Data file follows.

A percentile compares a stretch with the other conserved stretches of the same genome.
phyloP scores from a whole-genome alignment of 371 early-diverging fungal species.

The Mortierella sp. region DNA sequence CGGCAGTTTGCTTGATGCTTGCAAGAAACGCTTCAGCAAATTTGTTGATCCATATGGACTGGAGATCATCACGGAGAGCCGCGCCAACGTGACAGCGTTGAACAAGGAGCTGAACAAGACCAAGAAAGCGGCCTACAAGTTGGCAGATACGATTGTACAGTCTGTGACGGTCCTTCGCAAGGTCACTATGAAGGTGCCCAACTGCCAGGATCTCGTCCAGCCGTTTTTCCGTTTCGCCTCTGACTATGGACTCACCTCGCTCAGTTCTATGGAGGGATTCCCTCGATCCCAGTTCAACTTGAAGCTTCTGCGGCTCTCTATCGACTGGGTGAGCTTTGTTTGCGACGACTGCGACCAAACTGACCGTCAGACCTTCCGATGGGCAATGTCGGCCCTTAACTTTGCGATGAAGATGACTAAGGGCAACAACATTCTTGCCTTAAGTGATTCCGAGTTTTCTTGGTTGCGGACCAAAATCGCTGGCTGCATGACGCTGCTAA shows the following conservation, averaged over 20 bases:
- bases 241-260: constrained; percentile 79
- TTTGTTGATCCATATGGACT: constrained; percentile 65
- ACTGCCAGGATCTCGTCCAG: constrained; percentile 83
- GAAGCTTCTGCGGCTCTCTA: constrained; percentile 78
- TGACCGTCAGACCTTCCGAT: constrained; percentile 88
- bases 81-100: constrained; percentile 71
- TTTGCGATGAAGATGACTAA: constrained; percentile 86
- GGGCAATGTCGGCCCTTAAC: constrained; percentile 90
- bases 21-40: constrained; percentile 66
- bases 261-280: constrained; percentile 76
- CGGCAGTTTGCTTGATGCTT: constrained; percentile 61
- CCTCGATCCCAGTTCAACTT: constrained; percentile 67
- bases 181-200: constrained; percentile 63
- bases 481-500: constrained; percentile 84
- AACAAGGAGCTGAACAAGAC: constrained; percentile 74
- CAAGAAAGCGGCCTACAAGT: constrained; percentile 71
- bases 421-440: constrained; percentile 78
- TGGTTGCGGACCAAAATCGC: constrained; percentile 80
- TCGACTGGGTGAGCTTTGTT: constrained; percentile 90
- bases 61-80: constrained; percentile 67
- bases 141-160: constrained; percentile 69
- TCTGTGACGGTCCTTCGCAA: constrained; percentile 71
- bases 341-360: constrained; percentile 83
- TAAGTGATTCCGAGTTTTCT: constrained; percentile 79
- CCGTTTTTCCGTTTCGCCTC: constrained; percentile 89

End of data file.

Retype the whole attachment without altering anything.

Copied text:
A percentile compares a stretch with the other conserved stretches of the same genome.
phyloP scores from a whole-genome alignment of 371 early-diverging fungal species.

The Mortierella sp. region DNA sequence CGGCAGTTTGCTTGATGCTTGCAAGAAACGCTTCAGCAAATTTGTTGATCCATATGGACTGGAGATCATCACGGAGAGCCGCGCCAACGTGACAGCGTTGAACAAGGAGCTGAACAAGACCAAGAAAGCGGCCTACAAGTTGGCAGATACGATTGTACAGTCTGTGACGGTCCTTCGCAAGGTCACTATGAAGGTGCCCAACTGCCAGGATCTCGTCCAGCCGTTTTTCCGTTTCGCCTCTGACTATGGACTCACCTCGCTCAGTTCTATGGAGGGATTCCCTCGATCCCAGTTCAACTTGAAGCTTCTGCGGCTCTCTATCGACTGGGTGAGCTTTGTTTGCGACGACTGCGACCAAACTGACCGTCAGACCTTCCGATGGGCAATGTCGGCCCTTAACTTTGCGATGAAGATGACTAAGGGCAACAACATTCTTGCCTTAAGTGATTCCGAGTTTTCTTGGTTGCGGACCAAAATCGCTGGCTGCATGACGCTGCTAA shows the following conservation, averaged over 20 bases:
- bases 241-260: constrained; percentile 79
- TTTGTTGATCCATATGGACT: constrained; percentile 65
- ACTGCCAGGATCTCGTCCAG: constrained; percentile 83
- GAAGCTTCTGCGGCTCTCTA: constrained; percentile 78
- TGACCGTCAGACCTTCCGAT: constrained; percentile 88
- bases 81-100: constrained; percentile 71
- TTTGCGATGAAGATGACTAA: constrained; percentile 86
- GGGCAATGTCGGCCCTTAAC: constrained; percentile 90
- bases 21-40: constrained; percentile 66
- bases 261-280: constrained; percentile 76
- CGGCAGTTTGCTTGATGCTT: constrained; percentile 61
- CCTCGATCCCAGTTCAACTT: constrained; percentile 67
- bases 181-200: constrained; percentile 63
- bases 481-500: constrained; percentile 84
- AACAAGGAGCTGAACAAGAC: constrained; percentile 74
- CAAGAAAGCGGCCTACAAGT: constrained; percentile 71
- bases 421-440: constrained; percentile 78
- TGGTTGCGGACCAAAATCGC: constrained; percentile 80
- TCGACTGGGTGAGCTTTGTT: constrained; percentile 90
- bases 61-80: constrained; percentile 67
- bases 141-160: constrained; percentile 69
- TCTGTGACGGTCCTTCGCAA: constrained; percentile 71
- bases 341-360: constrained; percentile 83
- TAAGTGATTCCGAGTTTTCT: constrained; percentile 79
- CCGTTTTTCCGTTTCGCCTC: constrained; percentile 89